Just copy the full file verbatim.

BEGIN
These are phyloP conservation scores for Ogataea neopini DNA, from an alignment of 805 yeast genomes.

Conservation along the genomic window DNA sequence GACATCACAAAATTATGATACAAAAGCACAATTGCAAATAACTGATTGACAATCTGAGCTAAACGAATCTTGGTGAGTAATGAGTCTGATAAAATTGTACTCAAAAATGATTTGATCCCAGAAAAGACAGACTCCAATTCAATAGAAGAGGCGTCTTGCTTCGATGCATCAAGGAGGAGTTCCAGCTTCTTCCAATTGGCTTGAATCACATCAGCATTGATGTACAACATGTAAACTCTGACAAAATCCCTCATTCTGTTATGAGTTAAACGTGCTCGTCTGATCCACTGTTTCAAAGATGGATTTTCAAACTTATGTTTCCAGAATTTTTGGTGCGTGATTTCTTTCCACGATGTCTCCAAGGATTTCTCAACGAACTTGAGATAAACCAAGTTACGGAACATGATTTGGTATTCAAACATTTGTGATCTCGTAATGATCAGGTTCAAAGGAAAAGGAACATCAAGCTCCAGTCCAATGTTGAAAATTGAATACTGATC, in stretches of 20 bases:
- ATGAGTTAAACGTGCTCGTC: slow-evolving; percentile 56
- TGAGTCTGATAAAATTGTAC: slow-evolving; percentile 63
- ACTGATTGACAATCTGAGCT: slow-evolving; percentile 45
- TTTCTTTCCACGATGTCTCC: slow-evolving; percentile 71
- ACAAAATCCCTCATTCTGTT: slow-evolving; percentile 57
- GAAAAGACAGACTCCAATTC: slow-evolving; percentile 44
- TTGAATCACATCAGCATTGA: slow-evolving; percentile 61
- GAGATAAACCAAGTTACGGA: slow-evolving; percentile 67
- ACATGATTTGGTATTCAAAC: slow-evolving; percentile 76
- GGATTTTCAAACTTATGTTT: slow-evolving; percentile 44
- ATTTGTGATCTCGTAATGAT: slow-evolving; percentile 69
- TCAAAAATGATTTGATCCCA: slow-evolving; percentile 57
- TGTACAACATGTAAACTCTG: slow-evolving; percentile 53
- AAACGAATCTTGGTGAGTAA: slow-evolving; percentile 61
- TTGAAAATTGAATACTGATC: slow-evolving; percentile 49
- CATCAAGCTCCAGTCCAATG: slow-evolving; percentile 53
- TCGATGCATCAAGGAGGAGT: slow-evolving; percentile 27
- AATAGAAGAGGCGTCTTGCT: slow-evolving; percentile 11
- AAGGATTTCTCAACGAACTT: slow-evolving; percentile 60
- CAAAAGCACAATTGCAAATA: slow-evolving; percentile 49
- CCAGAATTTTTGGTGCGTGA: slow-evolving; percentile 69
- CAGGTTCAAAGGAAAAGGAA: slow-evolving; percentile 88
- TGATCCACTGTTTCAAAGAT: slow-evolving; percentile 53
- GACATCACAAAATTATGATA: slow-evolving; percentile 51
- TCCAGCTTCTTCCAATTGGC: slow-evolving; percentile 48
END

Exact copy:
These are phyloP conservation scores for Ogataea neopini DNA, from an alignment of 805 yeast genomes.

Conservation along the genomic window DNA sequence GACATCACAAAATTATGATACAAAAGCACAATTGCAAATAACTGATTGACAATCTGAGCTAAACGAATCTTGGTGAGTAATGAGTCTGATAAAATTGTACTCAAAAATGATTTGATCCCAGAAAAGACAGACTCCAATTCAATAGAAGAGGCGTCTTGCTTCGATGCATCAAGGAGGAGTTCCAGCTTCTTCCAATTGGCTTGAATCACATCAGCATTGATGTACAACATGTAAACTCTGACAAAATCCCTCATTCTGTTATGAGTTAAACGTGCTCGTCTGATCCACTGTTTCAAAGATGGATTTTCAAACTTATGTTTCCAGAATTTTTGGTGCGTGATTTCTTTCCACGATGTCTCCAAGGATTTCTCAACGAACTTGAGATAAACCAAGTTACGGAACATGATTTGGTATTCAAACATTTGTGATCTCGTAATGATCAGGTTCAAAGGAAAAGGAACATCAAGCTCCAGTCCAATGTTGAAAATTGAATACTGATC, in stretches of 20 bases:
- ATGAGTTAAACGTGCTCGTC: slow-evolving; percentile 56
- TGAGTCTGATAAAATTGTAC: slow-evolving; percentile 63
- ACTGATTGACAATCTGAGCT: slow-evolving; percentile 45
- TTTCTTTCCACGATGTCTCC: slow-evolving; percentile 71
- ACAAAATCCCTCATTCTGTT: slow-evolving; percentile 57
- GAAAAGACAGACTCCAATTC: slow-evolving; percentile 44
- TTGAATCACATCAGCATTGA: slow-evolving; percentile 61
- GAGATAAACCAAGTTACGGA: slow-evolving; percentile 67
- ACATGATTTGGTATTCAAAC: slow-evolving; percentile 76
- GGATTTTCAAACTTATGTTT: slow-evolving; percentile 44
- ATTTGTGATCTCGTAATGAT: slow-evolving; percentile 69
- TCAAAAATGATTTGATCCCA: slow-evolving; percentile 57
- TGTACAACATGTAAACTCTG: slow-evolving; percentile 53
- AAACGAATCTTGGTGAGTAA: slow-evolving; percentile 61
- TTGAAAATTGAATACTGATC: slow-evolving; percentile 49
- CATCAAGCTCCAGTCCAATG: slow-evolving; percentile 53
- TCGATGCATCAAGGAGGAGT: slow-evolving; percentile 27
- AATAGAAGAGGCGTCTTGCT: slow-evolving; percentile 11
- AAGGATTTCTCAACGAACTT: slow-evolving; percentile 60
- CAAAAGCACAATTGCAAATA: slow-evolving; percentile 49
- CCAGAATTTTTGGTGCGTGA: slow-evolving; percentile 69
- CAGGTTCAAAGGAAAAGGAA: slow-evolving; percentile 88
- TGATCCACTGTTTCAAAGAT: slow-evolving; percentile 53
- GACATCACAAAATTATGATA: slow-evolving; percentile 51
- TCCAGCTTCTTCCAATTGGC: slow-evolving; percentile 48